Deadly Intent is the first in the Anna Travis/James Langton Series by Lynda La Plante. I reviewed the second of the novels in June. Having bought the book in a sale, I didn’t realize it belonged to a series, and even thought it was a good stand-alone read, I liked it well enough to go back and read the first and will continue to read the rest of the series.
DC Anna Travis is a young, green detective who is following in her famed father’s footsteps as a police detective. She gets her break when another of the DCs is taken ill and James Langton needs someone to step in. He takes on Travis more out of curiosity than anything else; with the hope she will prove to be her father’s daughter. He isn’t disappointed. Travis quickly becomes fully embroiled in a serial murder case where the victims have hitherto been older prostitutes but are becoming younger. With the death of a teenage girl, things begin to heat up very quickly indeed. Anna swiftly proves her worth as a team member with her dogged determination to be of use to the team and her quick mind which picks up on details and avenues others have missed. Unfortunately for her, she is a little too good and winds up playing roles even the most experienced police officers would find difficult.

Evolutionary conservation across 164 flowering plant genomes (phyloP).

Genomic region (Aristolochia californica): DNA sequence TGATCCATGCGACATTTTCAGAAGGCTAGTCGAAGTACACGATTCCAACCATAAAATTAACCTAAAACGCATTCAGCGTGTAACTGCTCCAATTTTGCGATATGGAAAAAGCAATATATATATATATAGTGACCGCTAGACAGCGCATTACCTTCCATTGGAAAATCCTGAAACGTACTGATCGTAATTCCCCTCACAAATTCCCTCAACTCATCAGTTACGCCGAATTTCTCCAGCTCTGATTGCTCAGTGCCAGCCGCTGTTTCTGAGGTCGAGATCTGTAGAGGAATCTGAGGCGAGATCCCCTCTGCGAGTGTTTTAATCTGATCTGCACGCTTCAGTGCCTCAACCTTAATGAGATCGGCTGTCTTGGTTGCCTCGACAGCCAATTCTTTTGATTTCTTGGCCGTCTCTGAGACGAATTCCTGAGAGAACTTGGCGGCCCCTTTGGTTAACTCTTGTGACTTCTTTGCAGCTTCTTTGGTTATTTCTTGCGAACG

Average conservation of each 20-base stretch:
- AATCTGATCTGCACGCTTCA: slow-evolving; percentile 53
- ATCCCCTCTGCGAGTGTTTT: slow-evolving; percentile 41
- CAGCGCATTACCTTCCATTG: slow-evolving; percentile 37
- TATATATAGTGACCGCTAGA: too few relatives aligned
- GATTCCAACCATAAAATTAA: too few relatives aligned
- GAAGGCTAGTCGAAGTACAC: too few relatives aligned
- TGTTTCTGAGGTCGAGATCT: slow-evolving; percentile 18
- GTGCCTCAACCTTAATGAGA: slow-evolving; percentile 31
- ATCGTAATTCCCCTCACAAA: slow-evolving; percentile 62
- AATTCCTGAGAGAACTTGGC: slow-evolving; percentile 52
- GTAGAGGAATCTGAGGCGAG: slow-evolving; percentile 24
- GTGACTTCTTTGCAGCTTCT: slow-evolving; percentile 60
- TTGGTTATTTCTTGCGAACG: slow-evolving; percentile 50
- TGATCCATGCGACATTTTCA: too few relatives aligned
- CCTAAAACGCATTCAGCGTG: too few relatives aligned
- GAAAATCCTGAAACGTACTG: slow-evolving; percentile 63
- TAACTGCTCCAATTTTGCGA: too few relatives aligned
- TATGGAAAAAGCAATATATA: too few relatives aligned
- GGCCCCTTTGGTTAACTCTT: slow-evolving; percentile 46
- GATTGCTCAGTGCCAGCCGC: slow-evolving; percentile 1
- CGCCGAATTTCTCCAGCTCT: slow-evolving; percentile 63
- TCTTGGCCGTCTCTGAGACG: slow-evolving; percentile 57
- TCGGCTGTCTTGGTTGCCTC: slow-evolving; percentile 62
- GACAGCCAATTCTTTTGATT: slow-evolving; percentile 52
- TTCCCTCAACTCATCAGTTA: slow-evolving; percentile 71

Again, this is just a really good read if you like detective/crime novels. The characters are brilliant and I found myself often trying to give them advice of the, “no don’t open that door!” type because I actually cared what happened to them. La Plante has finally created a female heroine who is insecure, but doesn’t let those insecurities encroach upon her life. She gets on with things and as such is a good role model. I find a lot of female characters who have to have strength do when they need to, but only when they need to. The rest of the time they lean on others for support. Travis avoids this by using her own strength without making it an issue that gets in the way of her life. She seems balanced and well rounded as a person, which is just such a nice change.
The story itself is well written and contains enough suspense to make it interesting without losing plausibility. It’s also creepy without dipping into Horror, i.e. simply reading it will not give you nightmares. All in all, a really good book.